and modern skills, represented by the knowledge of at least one foreign language
and good computer skills (the general idea of such inclusion was extracted from Handel
The secondary research data is based on the results of the survey of 2414 economically
active Russians, conducted in November-December 2002 under the guidance of O. Shkaratan.
The primary survey mission was to collect the data, necessary for the research of
significant aspects of the post-Soviet transformation in Russia and the dynamics
of the emerging social and economic processes. The feedback form included 99 questions,
which particularly characterize every respondent and were logically structured into
several blocks, making it possible to reveal the dynamics of his cross-generational
and professional mobility, level of qualification and education, his living standards
and the quality of life. The functional advantage of this data can be proved by successful
survey results, achieved in the previous decades, and the experience of its organizers.
The original selection from the survey was reduced to 1845 respondents, who satisfy
the criteria of our research object. The new selection was thereafter split into
4 cohorts with a 10-year interval. The first cohort with respondents aged between
25 and 34 years old represents the Russians, most of whom graduated in 1992-2001.
This cohort is distinguished by the fact, that its respondents have completed their
education during and after the transformation period. The last and the ‘oldest’
cohort is a retiree group with people aged between 55 and 64 years old, who had to
adapt to the beggarly social security and to find additional sources of income. Thus
were obtained several conceptual objects for comparative cross-cohort analysis. It
must be mentioned, that the gender-caused distribution of factors was left beyond
the current research framework, and that could have slightly affected their estimation.
Though it did not interfere with the primary research objective, it became clear,
that it must be closely considered in further research.
In conclusion the following findings were unveiled:
1. Despite the highest percentage of university graduates and possession of modern
skills (foreign languages and computer knowledge), the ‘younger’ cohort
(25-34 years old) did not reflect a considerably higher correlation between educational
level and the level of welfare with the only exception of last cohort (55-64 years
old). Thus was discarded the first hypothesis, stating that the education is more
welfare differentiating among the young population, who bear no adaptation and requalification
2. Some measurable relation between the wages and educational level is observed in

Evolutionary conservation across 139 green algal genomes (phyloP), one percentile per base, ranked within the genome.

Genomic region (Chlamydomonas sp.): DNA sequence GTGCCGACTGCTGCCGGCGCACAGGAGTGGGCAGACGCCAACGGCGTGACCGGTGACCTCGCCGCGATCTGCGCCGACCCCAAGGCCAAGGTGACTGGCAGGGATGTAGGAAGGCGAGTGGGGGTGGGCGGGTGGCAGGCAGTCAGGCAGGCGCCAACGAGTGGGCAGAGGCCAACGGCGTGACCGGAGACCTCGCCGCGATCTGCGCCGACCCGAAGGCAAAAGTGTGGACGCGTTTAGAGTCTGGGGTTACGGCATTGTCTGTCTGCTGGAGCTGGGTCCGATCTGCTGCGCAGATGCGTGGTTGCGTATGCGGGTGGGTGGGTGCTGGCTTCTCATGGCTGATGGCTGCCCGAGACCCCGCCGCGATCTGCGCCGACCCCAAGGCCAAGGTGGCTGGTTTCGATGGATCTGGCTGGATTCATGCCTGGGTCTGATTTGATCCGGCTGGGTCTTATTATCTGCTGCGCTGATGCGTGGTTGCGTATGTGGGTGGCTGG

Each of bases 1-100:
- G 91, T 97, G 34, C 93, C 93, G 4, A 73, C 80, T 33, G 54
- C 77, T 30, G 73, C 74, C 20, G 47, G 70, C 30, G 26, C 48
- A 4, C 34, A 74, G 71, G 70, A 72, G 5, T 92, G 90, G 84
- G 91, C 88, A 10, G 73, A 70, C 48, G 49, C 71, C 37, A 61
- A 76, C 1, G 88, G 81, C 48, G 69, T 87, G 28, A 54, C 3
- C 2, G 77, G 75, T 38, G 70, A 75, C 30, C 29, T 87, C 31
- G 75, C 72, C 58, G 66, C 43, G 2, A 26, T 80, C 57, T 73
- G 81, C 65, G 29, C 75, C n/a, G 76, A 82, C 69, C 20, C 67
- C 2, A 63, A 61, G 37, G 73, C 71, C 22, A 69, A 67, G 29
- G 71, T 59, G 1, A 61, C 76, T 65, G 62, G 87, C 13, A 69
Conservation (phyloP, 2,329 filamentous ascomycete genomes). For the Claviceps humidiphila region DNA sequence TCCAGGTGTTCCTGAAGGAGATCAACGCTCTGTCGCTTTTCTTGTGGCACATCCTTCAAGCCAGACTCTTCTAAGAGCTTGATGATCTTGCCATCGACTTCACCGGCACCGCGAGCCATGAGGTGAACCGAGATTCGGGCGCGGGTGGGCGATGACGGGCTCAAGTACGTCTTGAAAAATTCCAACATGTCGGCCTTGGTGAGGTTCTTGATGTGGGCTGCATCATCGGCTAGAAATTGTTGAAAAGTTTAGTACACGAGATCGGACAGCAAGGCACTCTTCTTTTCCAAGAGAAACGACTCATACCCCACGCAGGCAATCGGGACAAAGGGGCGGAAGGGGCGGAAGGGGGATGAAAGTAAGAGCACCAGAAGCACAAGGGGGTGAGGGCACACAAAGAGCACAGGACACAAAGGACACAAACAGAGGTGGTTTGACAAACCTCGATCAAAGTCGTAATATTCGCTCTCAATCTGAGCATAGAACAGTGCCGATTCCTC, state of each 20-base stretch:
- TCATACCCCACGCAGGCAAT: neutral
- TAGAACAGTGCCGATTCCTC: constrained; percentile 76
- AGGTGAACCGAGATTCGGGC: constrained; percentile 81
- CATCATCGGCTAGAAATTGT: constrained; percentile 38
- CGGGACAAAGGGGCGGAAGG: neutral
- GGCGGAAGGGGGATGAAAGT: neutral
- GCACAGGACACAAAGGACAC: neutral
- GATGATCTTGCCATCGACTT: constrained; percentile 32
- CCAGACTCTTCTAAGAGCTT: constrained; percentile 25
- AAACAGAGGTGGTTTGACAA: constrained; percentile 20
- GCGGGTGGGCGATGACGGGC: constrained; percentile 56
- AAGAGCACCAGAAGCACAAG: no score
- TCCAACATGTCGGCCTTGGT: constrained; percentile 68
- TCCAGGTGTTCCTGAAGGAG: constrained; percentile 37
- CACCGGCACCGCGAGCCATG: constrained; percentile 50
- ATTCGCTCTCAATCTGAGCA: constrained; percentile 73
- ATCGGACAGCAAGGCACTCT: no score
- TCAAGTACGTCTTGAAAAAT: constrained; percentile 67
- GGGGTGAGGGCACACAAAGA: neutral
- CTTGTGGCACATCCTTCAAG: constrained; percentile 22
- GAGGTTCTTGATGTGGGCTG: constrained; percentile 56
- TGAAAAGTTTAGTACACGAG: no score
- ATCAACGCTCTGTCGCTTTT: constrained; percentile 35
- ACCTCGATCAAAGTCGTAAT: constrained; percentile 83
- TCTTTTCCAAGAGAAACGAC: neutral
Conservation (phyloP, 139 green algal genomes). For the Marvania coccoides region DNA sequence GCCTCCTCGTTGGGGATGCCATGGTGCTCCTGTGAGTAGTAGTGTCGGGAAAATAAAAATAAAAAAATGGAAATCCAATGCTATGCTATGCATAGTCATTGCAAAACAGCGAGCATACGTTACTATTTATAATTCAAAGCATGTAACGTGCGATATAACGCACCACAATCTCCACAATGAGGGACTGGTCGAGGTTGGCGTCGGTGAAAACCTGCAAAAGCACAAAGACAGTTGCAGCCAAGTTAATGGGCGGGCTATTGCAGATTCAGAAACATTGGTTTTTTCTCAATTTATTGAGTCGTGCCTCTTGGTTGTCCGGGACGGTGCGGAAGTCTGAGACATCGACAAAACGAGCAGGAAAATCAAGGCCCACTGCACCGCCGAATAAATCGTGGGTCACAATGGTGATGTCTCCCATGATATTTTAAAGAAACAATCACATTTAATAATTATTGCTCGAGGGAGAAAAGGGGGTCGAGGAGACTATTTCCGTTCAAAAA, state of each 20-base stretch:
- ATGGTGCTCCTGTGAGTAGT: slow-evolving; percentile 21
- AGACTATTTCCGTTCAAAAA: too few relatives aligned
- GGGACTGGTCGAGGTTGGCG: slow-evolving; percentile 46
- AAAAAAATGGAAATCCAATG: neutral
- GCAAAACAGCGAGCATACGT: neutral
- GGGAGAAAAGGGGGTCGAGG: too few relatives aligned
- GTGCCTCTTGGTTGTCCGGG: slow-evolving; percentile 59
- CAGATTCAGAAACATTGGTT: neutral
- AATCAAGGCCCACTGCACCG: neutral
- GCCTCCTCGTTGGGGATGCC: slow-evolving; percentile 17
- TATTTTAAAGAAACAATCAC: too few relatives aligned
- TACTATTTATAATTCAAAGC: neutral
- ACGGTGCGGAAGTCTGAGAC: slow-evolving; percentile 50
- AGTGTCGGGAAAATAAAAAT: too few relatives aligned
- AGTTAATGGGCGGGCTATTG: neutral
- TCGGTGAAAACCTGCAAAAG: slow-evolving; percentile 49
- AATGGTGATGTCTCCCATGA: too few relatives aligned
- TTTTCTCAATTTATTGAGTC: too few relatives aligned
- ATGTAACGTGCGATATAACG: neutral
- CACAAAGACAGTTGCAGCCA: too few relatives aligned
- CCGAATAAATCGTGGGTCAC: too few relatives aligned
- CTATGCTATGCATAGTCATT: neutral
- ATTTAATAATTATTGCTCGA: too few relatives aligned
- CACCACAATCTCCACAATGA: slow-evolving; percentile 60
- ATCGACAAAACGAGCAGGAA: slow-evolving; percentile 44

the ‘older’ cohort (55-64 years old), but it was absolutely insignificant
in considering their property and possessions. But the fact, that the average income
level of this group is extremely low, justifies an exhausted capitalization of education..
3. Welfare distribution according to educational level proved most reasonable for
the middle categories of respondents (35-54 years old).
4. Econometric estimation of modern skills capitalization was also a successful experiment
(with the only exception of the last cohort), which brings some empirical proof for
the second hypothesis. But the growing returns of these factors for the older cohorts
additionally discards our first assumption.
5. At the opposite extremes of the final selection (the ‘younger’ and
the ‘older’ cohort) a significant sinking of incomes for the respondents
with basic vocational and vocational-technical education (PTU graduates) was observed.
Since nearly 10 years after the launch of radical transformation the national system
of education and labor market can still be regarded as ineffective. Instead of an
adequate response to the structural change it is continuing to lose its utility for
the agents and economy as a whole.
Foremost, based on the findings it was quite reasonable to put forward the following
suggestion, that there exists a number of unobserved factors which determine the
welfare of the young. While their influence is dominating, it threats the motivation
of the future generation and its human capital accumulation strategies. In the next
place, the depressing welfare of vocational school graduates poses another serious
problem and demonstrates the total lack of an adequate policy, which must be determined
in order to eliminate a number of obsolete industries and to execute the corresponding
reorientation of the existing schools to the current market demands.
In connection with the recent intentions of a future admission of Russia in Bologna
process, the outlined problems deserve a further profound research. The adaptation
of the international educational practices must therefore be brought into to the
full compliance with the transformation-specific socioeconomic reality of the country.
Otherwise it might become just another negative experience and cause a serious failure